An Inconvenient Truth (2006)
An Inconvenient Truth (2006)

There’s no real point to this article except to wallow in the hopelessness of our situation. It’s beneficial to remember that the global climate ecosystem is self-balancing. We humans have creating an imbalance, and so Earth is going to correct it and create a new equilibrium. The correction will be violent. And we may not like where the new Earth leaves us. It’s not going to wipe out humanity, but it will have a catastrophic effect on our population.

 

Coming up:

  • Book: A Farewell to Arms (Ernest Hemingway, 1929) – Monday, October 24
  • Wild Card! – Monday, October 31
  • Movie: No Country for Old Men (2007) – Monday, November 7
  • Game: Silent Hill 2 (Konami, 2001) – Monday, November 14
  • Documentary: Best of Enemies (2015) – Monday, November 21

The influence of opinions

The Legend of Zelda: Link's Awakening (1993)

Behind the Curve – The Legend of Zelda: Link’s Awakening (1993)

(Warning: This article spoils a twist in the story of The Legend of Zelda: Link’s Awakening. That being said, the twist is super obvious. In fact, I wrote this article only three quarters of the way through the game.)

The Legend of Zelda: Link's Awakening (1993)
The Legend of Zelda: Link’s Awakening (1993)

The fact that I haven’t finished this relatively short game at time of writing should be an indicator that I’m not exactly salivating over it. I acquired Link’s Awakening years ago, probably from a garage sale or something like that, and I only started playing after deciding to work through my gaming backlog.

Whatever the sweet-spot is for enjoying Zelda games, I must have missed it. I was very big into them when I was a kid, but thinking back I can’t remember beating any of them. Perhaps they were just too long and complex for my young, ADHD-addled mind. Now that I’m older and focused enough to handle the mechanics, I find myself often bored by them. Part of it is their stories. Although Link’s Awakening gets away from the obligatory”bad-guy-kidnaps-princess” plot that Link and his colleague, Mario, are always dragging around, I still find myself un-engaged. The story is thin, simplistic and way easier to predict than it thinks it is.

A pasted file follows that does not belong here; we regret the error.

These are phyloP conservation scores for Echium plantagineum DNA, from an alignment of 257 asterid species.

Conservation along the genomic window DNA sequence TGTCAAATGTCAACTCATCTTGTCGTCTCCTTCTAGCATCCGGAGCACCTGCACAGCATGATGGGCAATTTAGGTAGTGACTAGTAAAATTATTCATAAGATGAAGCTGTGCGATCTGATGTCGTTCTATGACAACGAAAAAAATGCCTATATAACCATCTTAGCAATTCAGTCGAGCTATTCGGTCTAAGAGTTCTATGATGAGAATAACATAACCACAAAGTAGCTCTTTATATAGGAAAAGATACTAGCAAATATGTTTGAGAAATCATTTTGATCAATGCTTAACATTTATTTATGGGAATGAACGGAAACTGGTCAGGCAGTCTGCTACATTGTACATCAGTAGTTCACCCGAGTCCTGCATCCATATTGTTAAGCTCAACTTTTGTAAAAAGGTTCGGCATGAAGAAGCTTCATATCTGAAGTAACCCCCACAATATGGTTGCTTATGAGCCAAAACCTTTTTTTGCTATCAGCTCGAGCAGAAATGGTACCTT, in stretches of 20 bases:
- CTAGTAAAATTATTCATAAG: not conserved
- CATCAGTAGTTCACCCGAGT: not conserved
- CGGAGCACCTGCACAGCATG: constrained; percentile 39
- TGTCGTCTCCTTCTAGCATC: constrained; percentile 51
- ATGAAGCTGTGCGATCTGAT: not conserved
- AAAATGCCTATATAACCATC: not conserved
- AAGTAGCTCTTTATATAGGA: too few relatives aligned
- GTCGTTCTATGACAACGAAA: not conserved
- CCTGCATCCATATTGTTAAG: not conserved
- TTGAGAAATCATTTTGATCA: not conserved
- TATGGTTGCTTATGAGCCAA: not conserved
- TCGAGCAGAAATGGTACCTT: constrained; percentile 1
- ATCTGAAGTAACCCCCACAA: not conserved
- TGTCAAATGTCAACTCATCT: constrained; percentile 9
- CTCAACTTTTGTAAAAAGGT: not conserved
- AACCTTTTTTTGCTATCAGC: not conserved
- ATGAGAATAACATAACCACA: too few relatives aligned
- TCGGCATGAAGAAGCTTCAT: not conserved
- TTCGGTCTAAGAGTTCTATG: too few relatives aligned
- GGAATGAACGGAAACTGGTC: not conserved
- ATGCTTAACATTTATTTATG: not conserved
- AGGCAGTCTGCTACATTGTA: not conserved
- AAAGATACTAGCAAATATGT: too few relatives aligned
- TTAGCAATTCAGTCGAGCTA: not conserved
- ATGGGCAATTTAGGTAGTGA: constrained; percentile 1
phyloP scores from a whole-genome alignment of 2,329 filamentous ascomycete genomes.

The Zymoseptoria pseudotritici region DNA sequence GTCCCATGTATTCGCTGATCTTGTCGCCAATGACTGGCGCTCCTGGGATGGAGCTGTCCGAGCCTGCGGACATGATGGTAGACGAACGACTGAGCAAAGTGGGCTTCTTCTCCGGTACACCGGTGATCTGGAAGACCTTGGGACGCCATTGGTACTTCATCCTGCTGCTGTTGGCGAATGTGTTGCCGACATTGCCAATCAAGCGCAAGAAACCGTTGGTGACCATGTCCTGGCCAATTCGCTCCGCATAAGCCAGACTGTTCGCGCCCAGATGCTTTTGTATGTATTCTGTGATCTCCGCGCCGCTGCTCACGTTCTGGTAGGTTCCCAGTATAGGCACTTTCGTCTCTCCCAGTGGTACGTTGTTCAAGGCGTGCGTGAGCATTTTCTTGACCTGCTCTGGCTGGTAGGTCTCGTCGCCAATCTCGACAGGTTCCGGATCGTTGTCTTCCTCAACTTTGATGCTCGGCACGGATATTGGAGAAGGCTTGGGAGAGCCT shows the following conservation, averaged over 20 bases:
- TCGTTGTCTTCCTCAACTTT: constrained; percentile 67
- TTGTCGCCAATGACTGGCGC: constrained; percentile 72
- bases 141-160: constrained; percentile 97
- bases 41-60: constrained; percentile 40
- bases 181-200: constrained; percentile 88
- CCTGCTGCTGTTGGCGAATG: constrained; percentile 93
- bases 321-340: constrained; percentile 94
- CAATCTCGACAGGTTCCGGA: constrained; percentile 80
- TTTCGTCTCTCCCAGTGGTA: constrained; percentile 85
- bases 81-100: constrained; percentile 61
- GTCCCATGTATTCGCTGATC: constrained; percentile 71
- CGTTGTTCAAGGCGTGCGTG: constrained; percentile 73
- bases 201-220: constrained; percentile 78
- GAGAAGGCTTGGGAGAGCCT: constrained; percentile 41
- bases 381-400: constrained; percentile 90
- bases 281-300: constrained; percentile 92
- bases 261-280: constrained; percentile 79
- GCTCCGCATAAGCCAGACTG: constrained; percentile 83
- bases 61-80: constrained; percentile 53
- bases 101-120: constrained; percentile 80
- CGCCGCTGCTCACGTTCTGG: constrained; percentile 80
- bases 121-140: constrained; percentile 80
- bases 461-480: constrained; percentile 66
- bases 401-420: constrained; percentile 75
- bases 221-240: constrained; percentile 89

Seriously, if you get to the end of the game before realizing it’s all a dream, kindly disable your sexual organs. The human race doesn’t need those genes.

I know that Nintendo games are typically more about the gameplay than story. But it seems that’s not enough for me anymore. Maybe I’ve missed the maturity sweet-spot whereing I could fully appreciate Zelda games.

Bottom line is that I was ready to give up on Link’s Awakening. Out of curiosity, I decided to look online to see the general consensus on this particular Zelda entry. Perhaps, I thought, this is one of the crappier games that fans prefer to ignore. Imagine my surprise to learn that Link’s Awakening is a critical success, praised for its story and mythology. It’s consistently ranked among the top 10 Zelda games, and one critic even called it the best Game Boy game ever. A dubious honor, perhaps, but I was genuinely shocked.

The Legend of Zelda: Link's Awakening (1993)
The Legend of Zelda: Link’s Awakening (1993)

So now I’m probably going to keep playing Link’s Awakening, to see if there is some brilliance to it that I failed to notice. Perhaps, I thought, I wasn’t giving it a fair chance. And that made me wonder: is it weird that I can so easily be made to doubt my own opinion? This isn’t the first time it’s happened. A while back I watched Equilibrium, a 2002 science fiction movie with some really great action scenes but a story that I found boring and cliched. But then I found out that MovieBob, an internet movie critic I follow and respect, thinks Equilibrium is great. So I’m giving that another chance. Granted, I was not entirely sober when I initially watched it on Netflix. Maybe I overlooked it’s positive points.

This behavior might seem like a lack of of confidence in my opinions, but I think there’s something else going on. I’m the type of person who actively tries to enjoy the entertainment I experience. It’s why I’d probably make a terrible critic. Even when I recognize a movie is bad, like Batman v Superman or Suicide Squad, I usually find something to like in them. And when I genuinely dislike something, like Link’s Awakening, I’m more open to the idea that I’m simply not looking at it from the right angle.

I don’t know if that’s a good or bad trait for a writer, but it’s definitely a great trait for an audience member. I get to enjoy almost anything!

 

Coming up:

  • Documentary: An Inconvenient Truth (2006) – Monday, October 17
  • Book: A Farewell to Arms (Ernest Hemingway, 1929) – Monday, October 24
  • Wild Card! – Monday, October 31
  • Movie: No Country for Old Men (2007) – Monday, November 7
  • Game: Silent Hill 2 (Konami, 2001) – Monday, November 14

Teen angst

Battle Royale, 2000

Behind the Curve – Battle Royale (2011)